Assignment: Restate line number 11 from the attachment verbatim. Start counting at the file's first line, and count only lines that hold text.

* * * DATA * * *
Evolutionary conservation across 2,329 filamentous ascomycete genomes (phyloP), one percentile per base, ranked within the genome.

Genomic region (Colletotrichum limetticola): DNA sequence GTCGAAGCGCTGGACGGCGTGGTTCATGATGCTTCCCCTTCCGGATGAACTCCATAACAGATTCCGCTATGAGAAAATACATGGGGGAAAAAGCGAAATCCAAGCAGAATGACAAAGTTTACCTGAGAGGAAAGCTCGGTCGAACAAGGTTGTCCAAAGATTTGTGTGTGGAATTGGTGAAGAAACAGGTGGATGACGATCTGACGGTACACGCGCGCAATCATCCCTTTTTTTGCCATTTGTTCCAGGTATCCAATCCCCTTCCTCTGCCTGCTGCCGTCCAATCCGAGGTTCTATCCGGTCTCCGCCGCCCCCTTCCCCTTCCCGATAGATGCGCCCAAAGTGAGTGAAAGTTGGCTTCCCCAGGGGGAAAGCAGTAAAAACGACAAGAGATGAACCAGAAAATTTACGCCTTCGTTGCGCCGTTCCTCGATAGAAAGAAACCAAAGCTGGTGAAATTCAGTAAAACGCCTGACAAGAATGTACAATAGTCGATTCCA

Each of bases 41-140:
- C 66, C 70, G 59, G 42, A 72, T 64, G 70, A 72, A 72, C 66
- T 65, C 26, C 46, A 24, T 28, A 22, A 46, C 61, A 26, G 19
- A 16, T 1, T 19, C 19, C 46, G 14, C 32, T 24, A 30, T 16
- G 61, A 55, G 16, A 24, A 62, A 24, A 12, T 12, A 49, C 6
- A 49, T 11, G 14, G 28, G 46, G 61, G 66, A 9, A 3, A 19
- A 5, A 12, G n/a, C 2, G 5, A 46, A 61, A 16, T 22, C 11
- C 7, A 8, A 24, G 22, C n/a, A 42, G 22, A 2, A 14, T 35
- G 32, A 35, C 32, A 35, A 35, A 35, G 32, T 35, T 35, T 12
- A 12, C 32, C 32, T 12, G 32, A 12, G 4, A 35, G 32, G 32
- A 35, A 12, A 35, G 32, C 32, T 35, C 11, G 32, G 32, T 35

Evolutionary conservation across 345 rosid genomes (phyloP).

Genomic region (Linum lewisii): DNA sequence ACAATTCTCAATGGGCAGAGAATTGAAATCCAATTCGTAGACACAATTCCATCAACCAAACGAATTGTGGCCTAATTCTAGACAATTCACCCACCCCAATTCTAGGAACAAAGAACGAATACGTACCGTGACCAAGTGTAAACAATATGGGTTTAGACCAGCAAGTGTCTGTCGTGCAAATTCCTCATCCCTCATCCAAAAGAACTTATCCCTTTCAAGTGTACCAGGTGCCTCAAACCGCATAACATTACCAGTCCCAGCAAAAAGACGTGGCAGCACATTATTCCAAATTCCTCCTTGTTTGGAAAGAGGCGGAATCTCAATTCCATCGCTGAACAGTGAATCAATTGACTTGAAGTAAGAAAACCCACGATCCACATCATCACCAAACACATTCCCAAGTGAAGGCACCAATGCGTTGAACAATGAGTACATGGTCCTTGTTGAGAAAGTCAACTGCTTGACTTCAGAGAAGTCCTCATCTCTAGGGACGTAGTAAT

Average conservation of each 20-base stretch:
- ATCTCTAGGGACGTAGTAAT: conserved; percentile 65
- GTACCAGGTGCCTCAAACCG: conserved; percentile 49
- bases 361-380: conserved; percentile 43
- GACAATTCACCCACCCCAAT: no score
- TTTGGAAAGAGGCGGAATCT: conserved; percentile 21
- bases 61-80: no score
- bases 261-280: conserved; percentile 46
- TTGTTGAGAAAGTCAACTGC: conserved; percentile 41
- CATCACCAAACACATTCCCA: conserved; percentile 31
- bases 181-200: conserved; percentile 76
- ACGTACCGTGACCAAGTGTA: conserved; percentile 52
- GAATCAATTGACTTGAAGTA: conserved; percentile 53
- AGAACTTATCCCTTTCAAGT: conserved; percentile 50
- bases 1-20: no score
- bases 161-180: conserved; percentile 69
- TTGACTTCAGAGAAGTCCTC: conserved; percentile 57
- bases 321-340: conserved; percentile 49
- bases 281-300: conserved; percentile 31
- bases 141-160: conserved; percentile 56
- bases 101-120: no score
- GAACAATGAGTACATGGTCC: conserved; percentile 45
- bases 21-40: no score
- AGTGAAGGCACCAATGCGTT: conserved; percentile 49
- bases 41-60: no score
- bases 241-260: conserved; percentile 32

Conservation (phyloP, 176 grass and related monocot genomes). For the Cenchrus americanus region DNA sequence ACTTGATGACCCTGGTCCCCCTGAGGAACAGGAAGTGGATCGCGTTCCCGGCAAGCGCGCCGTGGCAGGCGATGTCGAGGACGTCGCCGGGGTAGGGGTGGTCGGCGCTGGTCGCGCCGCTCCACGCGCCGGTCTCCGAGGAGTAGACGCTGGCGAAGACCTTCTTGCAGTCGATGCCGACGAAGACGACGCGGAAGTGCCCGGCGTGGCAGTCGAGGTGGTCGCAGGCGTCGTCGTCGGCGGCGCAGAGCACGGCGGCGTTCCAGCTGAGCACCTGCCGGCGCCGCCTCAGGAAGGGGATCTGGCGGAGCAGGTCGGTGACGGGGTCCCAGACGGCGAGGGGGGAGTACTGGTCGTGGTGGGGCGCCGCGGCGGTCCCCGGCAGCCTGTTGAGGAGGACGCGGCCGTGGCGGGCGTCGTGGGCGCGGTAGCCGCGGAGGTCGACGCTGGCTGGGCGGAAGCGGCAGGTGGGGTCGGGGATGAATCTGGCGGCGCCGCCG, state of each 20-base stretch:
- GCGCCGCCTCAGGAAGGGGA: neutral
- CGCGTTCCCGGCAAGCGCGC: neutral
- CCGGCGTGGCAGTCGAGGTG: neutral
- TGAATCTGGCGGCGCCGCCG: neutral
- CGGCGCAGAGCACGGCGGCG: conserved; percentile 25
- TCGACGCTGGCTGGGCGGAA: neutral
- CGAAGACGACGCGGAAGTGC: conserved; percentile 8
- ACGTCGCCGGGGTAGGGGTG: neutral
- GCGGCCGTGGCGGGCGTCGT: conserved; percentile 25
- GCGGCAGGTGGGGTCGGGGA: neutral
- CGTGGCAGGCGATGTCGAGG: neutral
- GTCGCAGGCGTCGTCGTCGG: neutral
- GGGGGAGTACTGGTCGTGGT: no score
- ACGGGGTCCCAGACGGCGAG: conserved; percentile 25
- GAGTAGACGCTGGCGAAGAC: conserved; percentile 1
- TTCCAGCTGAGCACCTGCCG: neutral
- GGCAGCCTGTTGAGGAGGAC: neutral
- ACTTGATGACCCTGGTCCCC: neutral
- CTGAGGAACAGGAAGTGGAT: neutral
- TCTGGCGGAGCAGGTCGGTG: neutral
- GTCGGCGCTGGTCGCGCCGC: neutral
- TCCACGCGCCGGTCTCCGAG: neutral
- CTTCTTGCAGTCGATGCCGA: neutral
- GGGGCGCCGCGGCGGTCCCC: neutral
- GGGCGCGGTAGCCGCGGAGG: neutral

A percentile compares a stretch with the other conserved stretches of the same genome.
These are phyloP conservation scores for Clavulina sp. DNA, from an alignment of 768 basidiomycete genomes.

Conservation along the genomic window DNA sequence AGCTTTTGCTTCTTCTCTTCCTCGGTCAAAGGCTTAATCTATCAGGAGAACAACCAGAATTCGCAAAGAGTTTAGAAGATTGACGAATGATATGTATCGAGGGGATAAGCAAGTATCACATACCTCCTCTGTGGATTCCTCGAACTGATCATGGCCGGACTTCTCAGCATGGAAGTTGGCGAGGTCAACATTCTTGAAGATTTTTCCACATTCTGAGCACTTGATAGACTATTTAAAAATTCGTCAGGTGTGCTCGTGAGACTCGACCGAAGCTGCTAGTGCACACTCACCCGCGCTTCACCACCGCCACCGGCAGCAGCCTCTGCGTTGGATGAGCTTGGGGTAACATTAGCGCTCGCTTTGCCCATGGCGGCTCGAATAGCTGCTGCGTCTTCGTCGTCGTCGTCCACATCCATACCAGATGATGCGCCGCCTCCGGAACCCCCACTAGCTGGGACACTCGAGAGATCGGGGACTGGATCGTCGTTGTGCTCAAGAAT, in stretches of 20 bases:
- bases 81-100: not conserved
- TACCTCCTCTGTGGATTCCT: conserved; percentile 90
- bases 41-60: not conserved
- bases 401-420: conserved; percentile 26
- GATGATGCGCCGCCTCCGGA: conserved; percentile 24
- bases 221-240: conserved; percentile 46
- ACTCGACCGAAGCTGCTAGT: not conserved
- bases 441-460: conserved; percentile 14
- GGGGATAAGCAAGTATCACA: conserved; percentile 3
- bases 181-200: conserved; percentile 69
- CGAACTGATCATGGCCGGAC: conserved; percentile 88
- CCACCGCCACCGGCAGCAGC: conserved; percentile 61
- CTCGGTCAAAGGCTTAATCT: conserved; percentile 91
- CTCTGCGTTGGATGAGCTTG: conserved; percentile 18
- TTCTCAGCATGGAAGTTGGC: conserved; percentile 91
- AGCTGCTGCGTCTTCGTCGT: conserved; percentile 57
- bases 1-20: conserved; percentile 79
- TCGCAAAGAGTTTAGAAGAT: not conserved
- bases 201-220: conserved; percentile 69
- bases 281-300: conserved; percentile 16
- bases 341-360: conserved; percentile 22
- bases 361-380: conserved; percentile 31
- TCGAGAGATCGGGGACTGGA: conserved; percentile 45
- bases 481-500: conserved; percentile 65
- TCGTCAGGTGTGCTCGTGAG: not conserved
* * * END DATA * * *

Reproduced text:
- G 32, A 35, C 32, A 35, A 35, A 35, G 32, T 35, T 35, T 12